Do Courts Favor Mothers in Custody Cases?
No, there is no presumption or preference in favor of mothers under Virginia law in custody cases. Virginia Code § 20-124.2 explicitly states that, in custody and visitation cases, “[a]s between the parents, there shall be no presumption or inference of law in favor of either.”
Instead, § 20-124.2 requires that
Virginia Code § 20-124.3 then lays out a set of factors that Virginia courts must consider in determining the best interests of the child in a custody or visitation case. None of these factors inherently favor mothers or fathers. Several of the factors listed in § 20-124.3 do tend to favor the “primary caregiver,” but that can be overcome by some of the other factors. Although a court can consider the age and needs of a child, and the role a parent has played in the care and upbringing of a child, the Virginia Court of Appeals has held that it is reversible error for a trial court to favor mothers of children of “tender years.” Visikides v. Derr, 3 Va App 69 (1986).
At least one Virginia trial court has refused to place great weight on the identity of the child’s primary caregiver, explaining that
in nuclear families one parent generally assumes the role of primary provider for the family, and the other parent fulfills the role of primary caretaker of the children. In such circumstances, the non-providing parent would always be favored in custody disputes….[A rule favoring primary caretakers] would not only be unfair to one of the parents but would also place a premium on the quantity of time a parent spends with the children rather than on the quality of such time. What is important in determining custody is not how long a parent spends with the children but what is accomplished during that time. Further, such a rule would appear to conflict with the legislative mandate … that “as between the parents, there shall be no presumption or inference of law in favor of either.”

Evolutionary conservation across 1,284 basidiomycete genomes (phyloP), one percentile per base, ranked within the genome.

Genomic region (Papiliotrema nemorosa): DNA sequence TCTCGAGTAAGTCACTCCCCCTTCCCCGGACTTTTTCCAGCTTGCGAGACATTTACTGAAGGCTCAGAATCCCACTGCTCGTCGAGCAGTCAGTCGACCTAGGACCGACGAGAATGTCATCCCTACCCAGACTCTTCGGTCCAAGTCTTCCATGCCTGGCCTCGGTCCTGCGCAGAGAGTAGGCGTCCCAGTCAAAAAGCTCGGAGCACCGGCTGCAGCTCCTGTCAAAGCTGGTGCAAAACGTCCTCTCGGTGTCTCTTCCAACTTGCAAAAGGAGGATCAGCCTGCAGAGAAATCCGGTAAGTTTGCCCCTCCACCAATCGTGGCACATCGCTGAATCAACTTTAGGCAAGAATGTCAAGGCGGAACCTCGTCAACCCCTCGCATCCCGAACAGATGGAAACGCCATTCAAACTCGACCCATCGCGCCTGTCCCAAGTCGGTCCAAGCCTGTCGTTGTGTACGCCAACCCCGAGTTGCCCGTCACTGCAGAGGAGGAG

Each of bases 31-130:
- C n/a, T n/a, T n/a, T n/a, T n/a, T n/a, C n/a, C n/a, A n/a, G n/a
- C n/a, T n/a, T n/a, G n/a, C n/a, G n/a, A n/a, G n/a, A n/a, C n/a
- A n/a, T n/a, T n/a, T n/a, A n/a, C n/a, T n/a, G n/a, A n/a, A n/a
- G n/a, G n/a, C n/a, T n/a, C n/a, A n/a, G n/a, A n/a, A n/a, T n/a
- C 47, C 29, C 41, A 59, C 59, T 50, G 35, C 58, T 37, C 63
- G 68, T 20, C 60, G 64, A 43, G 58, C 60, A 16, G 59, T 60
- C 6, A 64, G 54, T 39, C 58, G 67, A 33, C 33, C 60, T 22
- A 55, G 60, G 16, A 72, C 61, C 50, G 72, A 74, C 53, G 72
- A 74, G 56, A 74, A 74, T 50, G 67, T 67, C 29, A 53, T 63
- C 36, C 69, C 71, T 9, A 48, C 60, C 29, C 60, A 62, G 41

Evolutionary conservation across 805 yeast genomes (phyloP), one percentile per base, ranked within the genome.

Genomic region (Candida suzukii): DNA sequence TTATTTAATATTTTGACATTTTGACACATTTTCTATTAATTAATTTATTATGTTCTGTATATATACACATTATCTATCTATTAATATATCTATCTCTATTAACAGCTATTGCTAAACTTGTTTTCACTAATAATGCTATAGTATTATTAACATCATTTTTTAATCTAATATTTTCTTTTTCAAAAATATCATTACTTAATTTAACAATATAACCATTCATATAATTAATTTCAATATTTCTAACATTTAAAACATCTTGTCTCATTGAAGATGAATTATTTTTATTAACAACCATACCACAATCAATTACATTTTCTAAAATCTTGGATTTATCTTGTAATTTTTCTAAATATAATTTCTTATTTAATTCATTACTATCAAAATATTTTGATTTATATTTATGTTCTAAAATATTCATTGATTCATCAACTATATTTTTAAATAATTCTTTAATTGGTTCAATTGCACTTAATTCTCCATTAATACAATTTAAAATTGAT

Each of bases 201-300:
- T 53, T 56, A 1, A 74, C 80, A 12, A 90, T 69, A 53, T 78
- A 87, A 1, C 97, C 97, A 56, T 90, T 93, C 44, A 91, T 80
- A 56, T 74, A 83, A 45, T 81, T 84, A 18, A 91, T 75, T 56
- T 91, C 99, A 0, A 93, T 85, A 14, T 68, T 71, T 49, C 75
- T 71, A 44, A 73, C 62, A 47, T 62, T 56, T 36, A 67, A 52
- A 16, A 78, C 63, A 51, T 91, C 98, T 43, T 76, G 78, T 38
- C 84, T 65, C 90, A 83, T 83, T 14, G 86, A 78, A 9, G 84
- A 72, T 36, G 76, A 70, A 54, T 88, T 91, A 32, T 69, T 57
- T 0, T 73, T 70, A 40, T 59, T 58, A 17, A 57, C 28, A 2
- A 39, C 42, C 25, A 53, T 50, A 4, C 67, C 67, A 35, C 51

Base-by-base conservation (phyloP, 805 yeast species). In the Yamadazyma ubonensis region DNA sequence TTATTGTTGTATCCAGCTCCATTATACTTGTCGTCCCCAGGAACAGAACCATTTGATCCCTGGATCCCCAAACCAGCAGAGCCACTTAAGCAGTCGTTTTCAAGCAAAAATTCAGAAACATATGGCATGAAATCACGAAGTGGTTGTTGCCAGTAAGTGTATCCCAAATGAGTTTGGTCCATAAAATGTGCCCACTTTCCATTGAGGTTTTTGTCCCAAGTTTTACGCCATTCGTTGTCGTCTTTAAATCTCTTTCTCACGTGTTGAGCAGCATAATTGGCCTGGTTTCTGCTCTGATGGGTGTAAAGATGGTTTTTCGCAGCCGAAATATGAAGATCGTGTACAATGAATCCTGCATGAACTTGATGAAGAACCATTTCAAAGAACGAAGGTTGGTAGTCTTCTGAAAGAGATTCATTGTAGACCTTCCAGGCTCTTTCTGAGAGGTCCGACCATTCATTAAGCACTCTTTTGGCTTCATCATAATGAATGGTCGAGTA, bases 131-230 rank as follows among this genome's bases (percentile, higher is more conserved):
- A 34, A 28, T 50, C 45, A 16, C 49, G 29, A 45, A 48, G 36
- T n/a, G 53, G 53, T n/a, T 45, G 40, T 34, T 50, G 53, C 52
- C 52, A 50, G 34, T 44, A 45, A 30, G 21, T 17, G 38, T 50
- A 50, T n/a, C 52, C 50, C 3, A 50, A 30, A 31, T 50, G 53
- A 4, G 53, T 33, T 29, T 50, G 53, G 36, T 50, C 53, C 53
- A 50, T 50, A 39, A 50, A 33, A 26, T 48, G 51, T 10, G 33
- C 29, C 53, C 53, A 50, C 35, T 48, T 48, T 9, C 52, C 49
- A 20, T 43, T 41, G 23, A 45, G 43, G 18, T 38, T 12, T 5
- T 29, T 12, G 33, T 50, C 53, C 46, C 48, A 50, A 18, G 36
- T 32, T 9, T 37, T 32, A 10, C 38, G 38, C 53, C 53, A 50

Crute v. Crute, 12 Va. Cir. 190, 192 (Va. Cir. Ct. 1988) (emphasis added).
For more information, see our Guide to Custody in Virginia.
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